2. Dietary exposure from drinking water. The Agency lacks sufficient monitoring exposure data to complete a comprehensive dietary exposure analysis and risk assessment for cloquintocet-mexyl and its acid metabolite 5-chloro-8-quinolinoxyacetic acid in drinking water. Because the Agency does not have comprehensive monitoring data, drinking water concentration estimates are made by reliance on simulation or modeling taking into account data on the physical characteristics of cloquintocet-mexyl and its acid metabolite.
The Agency uses the Generic Estimated Environmental Concentration (GENEEC) to estimate pesticide concentrations in surface water and SCI-GROW, which predicts pesticide concentrations in groundwater. In general, EPA will use GENEEC (a Tier 1 model) before using PRZM/EXAMS (a Tier 2 model) for a screening-level assessment for surface water. The GENEEC model is a subset of the PRZM/EXAMS model that uses a specific high-end runoff scenario for pesticides. GENEEC incorporates a farm pond scenario.
None of these models include consideration of the impact processing (mixing, dilution, or treatment) of raw water for distribution as drinking water would likely have on the removal of pesticides from the source water. The primary use of these models by the Agency at this stage is to provide a coarse screen for sorting out pesticides for which it is highly unlikely that drinking water concentrations would ever exceed human health levels of concern.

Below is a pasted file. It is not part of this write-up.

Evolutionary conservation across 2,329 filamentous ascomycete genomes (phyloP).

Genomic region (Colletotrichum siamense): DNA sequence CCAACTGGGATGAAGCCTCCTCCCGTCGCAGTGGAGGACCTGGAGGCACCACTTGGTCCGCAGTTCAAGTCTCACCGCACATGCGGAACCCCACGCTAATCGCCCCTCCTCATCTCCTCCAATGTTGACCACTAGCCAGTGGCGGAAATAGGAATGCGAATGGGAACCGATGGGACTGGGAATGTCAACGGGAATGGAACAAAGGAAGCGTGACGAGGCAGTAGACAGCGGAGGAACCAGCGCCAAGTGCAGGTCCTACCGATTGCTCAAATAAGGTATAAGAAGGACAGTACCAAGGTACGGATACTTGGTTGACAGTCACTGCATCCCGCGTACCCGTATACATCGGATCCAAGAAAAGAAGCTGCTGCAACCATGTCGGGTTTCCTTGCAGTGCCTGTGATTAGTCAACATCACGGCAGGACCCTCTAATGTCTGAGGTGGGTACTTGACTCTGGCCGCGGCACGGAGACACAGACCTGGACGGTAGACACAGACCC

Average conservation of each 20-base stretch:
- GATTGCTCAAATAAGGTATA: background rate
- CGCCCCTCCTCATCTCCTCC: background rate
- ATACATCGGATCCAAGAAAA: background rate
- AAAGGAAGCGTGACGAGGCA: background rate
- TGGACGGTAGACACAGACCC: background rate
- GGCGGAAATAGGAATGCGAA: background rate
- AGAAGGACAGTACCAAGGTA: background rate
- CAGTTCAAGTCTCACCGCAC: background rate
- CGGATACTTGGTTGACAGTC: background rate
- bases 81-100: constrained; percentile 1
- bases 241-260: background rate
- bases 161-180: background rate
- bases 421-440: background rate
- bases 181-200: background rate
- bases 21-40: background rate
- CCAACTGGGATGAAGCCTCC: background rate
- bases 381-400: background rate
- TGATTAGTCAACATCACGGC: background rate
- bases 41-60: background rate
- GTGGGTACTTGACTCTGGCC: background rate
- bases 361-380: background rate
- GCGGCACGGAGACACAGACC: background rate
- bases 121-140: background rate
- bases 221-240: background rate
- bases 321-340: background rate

Since the models used are considered to be screening tools in the risk assessment process, the Agency does not use estimated environmental concentrations (EECs) from these models to quantify drinking water exposure and risk as a %RfD or %PAD. Instead drinking water levels of comparison (DWLOCs) are calculated and used as a point of comparison against the model estimates of a pesticide's concentration in water. DWLOCs are theoretical upper limits on a pesticide's concentration in drinking water in light of total aggregate exposure to a pesticide in food, and from residential uses. Since DWLOCs address total aggregate exposure to cloquintocet-mexyl and its acid metabolite 5-chloro-quinolinoxyacetic acid they are further discussed in the aggregate risk sections below.
Based on the GENEEC and SCI-GROW models the estimated environmental concentrations (EECs) of cloquintocet-mexyl in surface water and ground water for acute exposures are estimated to be 0.038 parts per billion (ppb) for surface water and 0.0060 ppb for ground water. The EECs for chronic exposures are estimated to be 0.0053 ppb for surface water and 0.0060 ppb for ground water. The EECs for ground water for the acid metabolite for acute and chronic exposures are estimated to be 0.00017 ppb. The EEC for surface water for acute exposure for the acid metabolite is estimated to be 0.031 ppb, while the chronic exposure is estimated to be 0.017 ppb for surface water.